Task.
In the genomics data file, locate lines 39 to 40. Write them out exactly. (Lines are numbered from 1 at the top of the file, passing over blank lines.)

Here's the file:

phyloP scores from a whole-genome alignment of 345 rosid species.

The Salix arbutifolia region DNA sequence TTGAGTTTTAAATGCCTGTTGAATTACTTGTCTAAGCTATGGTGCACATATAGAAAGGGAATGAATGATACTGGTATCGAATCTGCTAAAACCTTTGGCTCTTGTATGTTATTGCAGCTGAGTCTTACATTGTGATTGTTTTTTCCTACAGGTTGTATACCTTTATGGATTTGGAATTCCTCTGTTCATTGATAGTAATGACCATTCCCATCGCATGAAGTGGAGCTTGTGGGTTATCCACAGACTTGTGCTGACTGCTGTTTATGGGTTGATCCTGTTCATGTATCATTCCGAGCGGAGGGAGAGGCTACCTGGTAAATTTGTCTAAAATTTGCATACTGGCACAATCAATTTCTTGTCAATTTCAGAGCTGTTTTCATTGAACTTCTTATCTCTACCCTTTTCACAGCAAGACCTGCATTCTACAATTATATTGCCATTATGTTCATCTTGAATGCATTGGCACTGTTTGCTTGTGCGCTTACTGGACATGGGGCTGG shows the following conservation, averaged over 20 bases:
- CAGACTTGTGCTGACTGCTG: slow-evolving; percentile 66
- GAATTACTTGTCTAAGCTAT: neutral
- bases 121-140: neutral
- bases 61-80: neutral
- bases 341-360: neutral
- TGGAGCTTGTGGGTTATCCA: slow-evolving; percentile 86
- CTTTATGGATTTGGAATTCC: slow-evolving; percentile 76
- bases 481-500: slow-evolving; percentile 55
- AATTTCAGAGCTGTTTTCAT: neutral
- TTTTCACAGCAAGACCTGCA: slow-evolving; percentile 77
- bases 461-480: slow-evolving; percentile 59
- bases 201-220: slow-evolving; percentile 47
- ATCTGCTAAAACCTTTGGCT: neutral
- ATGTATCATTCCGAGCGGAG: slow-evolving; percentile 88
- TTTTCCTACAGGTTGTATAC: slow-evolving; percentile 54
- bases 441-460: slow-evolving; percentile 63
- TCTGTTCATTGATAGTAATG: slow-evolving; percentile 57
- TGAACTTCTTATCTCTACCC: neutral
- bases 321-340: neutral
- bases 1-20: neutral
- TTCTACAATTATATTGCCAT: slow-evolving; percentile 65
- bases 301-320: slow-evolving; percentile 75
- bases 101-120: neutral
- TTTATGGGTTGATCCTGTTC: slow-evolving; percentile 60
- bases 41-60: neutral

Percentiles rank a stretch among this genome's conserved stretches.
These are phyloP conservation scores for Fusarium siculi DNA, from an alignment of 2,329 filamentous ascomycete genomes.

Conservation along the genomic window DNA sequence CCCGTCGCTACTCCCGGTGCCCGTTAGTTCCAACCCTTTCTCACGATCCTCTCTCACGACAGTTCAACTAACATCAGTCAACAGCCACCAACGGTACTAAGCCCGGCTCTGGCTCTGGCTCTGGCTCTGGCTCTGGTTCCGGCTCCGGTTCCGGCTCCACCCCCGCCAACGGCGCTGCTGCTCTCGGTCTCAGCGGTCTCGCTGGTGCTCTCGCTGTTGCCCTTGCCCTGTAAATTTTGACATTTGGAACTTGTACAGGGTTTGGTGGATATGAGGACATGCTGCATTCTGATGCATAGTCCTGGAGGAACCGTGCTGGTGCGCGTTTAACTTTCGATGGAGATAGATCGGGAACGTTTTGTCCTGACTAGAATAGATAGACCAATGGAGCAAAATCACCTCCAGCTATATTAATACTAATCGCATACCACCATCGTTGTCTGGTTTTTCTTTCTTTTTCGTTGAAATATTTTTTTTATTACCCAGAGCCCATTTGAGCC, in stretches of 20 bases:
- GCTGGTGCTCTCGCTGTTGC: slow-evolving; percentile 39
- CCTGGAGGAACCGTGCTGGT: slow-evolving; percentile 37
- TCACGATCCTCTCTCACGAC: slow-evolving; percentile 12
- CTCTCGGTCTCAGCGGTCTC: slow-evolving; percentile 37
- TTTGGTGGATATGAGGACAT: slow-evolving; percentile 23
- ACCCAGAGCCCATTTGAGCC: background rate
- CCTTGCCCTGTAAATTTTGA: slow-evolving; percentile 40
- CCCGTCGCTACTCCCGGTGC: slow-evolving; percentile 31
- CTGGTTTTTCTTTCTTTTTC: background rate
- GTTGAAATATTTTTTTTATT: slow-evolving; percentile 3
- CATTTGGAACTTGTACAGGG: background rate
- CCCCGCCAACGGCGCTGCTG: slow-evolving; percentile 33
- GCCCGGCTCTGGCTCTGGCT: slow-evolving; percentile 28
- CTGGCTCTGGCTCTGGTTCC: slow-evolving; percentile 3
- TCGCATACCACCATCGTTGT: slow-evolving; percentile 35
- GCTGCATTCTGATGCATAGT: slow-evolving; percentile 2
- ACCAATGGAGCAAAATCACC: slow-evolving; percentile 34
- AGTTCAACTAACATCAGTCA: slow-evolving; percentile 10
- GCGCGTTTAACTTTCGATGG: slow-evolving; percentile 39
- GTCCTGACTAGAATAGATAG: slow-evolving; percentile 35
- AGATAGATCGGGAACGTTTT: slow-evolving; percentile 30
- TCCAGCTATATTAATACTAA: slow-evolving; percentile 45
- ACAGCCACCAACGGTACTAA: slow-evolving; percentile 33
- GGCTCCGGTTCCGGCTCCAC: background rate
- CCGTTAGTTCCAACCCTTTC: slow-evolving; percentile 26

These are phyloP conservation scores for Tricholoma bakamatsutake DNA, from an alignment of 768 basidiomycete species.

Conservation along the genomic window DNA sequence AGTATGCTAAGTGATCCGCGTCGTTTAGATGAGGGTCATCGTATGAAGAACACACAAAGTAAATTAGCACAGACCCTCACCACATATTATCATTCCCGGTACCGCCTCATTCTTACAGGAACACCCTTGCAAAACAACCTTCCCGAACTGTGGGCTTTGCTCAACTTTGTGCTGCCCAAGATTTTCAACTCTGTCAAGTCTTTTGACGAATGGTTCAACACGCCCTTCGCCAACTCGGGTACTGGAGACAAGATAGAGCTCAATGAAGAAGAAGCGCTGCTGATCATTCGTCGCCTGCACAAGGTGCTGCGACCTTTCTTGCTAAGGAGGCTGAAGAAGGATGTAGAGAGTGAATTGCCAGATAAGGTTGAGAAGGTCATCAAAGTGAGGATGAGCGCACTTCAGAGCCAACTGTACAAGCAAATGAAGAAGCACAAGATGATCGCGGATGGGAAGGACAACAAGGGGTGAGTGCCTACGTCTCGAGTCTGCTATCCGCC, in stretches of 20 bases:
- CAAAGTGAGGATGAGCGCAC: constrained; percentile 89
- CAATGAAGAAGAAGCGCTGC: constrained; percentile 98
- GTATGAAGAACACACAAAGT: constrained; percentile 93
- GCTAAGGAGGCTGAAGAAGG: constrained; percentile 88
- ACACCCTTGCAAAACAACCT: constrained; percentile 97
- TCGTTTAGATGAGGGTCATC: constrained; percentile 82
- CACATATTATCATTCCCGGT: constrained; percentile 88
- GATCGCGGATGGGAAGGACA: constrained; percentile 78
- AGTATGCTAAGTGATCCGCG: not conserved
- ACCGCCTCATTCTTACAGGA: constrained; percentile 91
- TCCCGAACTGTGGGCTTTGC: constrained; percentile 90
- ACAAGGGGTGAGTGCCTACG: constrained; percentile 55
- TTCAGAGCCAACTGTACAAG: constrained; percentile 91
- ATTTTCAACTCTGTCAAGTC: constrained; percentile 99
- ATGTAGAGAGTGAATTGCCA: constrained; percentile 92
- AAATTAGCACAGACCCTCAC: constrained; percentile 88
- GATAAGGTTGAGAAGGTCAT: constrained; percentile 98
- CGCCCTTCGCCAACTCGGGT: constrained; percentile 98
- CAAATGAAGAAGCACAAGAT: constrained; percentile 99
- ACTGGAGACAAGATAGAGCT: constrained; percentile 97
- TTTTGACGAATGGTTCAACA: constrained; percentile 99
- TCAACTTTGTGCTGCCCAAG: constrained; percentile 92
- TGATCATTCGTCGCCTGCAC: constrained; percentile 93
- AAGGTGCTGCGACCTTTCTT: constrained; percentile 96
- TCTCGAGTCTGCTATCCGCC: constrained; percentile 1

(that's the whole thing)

- CTGGTTTTTCTTTCTTTTTC: background rate
- GTTGAAATATTTTTTTTATT: slow-evolving; percentile 3